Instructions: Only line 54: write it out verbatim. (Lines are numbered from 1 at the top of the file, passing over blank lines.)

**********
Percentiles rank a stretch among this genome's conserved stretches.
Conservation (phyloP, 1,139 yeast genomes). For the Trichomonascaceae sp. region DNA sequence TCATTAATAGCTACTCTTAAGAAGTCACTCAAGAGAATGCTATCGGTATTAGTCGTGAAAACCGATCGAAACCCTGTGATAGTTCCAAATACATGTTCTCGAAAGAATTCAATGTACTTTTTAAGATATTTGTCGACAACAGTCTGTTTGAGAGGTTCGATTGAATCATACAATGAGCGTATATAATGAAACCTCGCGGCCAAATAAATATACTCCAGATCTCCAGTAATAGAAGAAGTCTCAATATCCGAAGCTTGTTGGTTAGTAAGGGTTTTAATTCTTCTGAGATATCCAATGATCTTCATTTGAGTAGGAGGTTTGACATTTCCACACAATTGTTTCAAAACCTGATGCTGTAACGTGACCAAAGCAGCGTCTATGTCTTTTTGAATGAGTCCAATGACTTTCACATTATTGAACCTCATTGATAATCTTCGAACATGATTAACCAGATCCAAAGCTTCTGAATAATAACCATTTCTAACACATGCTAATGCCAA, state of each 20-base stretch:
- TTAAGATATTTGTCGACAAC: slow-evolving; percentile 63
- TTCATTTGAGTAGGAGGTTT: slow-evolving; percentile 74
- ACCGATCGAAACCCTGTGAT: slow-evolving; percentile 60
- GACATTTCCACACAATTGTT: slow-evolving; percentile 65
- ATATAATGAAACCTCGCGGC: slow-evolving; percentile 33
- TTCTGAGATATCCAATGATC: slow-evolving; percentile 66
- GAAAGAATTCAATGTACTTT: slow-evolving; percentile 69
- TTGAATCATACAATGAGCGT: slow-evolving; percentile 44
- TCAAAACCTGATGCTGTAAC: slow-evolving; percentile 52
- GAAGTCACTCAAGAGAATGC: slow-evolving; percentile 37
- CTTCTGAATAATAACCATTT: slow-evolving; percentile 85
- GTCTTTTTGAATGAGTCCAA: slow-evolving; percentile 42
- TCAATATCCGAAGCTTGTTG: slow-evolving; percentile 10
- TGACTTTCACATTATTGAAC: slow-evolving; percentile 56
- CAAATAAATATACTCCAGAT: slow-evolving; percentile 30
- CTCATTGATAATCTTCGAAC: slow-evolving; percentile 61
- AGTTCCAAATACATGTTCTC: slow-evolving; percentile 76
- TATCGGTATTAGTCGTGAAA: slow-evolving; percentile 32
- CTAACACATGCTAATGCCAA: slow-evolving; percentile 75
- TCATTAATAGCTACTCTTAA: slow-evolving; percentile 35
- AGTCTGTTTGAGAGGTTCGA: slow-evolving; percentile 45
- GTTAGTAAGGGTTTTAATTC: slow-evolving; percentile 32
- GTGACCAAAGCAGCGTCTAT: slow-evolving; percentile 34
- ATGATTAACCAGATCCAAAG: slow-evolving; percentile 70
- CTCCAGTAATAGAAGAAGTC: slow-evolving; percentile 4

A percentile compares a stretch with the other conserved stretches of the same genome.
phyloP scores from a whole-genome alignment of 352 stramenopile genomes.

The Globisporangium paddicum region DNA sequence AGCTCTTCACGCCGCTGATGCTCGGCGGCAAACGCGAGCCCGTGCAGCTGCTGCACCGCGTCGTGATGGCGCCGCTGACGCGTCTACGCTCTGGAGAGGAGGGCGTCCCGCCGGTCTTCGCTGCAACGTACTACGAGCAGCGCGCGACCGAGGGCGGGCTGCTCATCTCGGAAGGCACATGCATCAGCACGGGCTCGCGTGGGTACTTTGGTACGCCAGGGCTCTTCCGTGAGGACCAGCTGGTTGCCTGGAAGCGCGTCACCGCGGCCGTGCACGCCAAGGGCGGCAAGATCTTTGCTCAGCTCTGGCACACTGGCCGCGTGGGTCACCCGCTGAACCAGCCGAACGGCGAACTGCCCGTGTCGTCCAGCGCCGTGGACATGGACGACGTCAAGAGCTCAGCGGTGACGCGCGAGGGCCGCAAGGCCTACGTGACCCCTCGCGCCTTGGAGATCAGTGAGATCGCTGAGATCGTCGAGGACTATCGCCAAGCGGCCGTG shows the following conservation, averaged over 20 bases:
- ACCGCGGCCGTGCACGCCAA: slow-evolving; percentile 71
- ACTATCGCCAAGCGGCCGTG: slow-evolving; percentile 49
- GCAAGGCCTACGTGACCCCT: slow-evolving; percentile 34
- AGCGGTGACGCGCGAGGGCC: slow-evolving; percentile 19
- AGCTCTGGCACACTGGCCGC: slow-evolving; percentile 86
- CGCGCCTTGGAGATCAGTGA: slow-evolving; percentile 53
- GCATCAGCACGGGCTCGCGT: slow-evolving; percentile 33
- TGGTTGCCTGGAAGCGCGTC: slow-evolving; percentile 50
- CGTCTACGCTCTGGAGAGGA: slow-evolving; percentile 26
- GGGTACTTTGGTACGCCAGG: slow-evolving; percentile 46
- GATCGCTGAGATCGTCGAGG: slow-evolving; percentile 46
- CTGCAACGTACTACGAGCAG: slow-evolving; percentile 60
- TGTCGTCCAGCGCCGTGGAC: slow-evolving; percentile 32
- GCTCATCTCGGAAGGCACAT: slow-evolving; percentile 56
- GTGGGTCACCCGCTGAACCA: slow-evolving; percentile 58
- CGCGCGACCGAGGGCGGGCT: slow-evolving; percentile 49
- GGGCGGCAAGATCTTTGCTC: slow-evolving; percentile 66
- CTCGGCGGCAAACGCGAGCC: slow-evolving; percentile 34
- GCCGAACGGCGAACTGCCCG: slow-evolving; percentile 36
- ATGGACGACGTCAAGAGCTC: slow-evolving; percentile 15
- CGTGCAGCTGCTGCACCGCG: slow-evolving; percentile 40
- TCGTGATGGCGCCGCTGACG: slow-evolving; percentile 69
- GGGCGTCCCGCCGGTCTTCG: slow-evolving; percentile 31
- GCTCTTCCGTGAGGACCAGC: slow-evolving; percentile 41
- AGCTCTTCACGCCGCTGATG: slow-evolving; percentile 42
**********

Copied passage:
- GCTCTTCCGTGAGGACCAGC: slow-evolving; percentile 41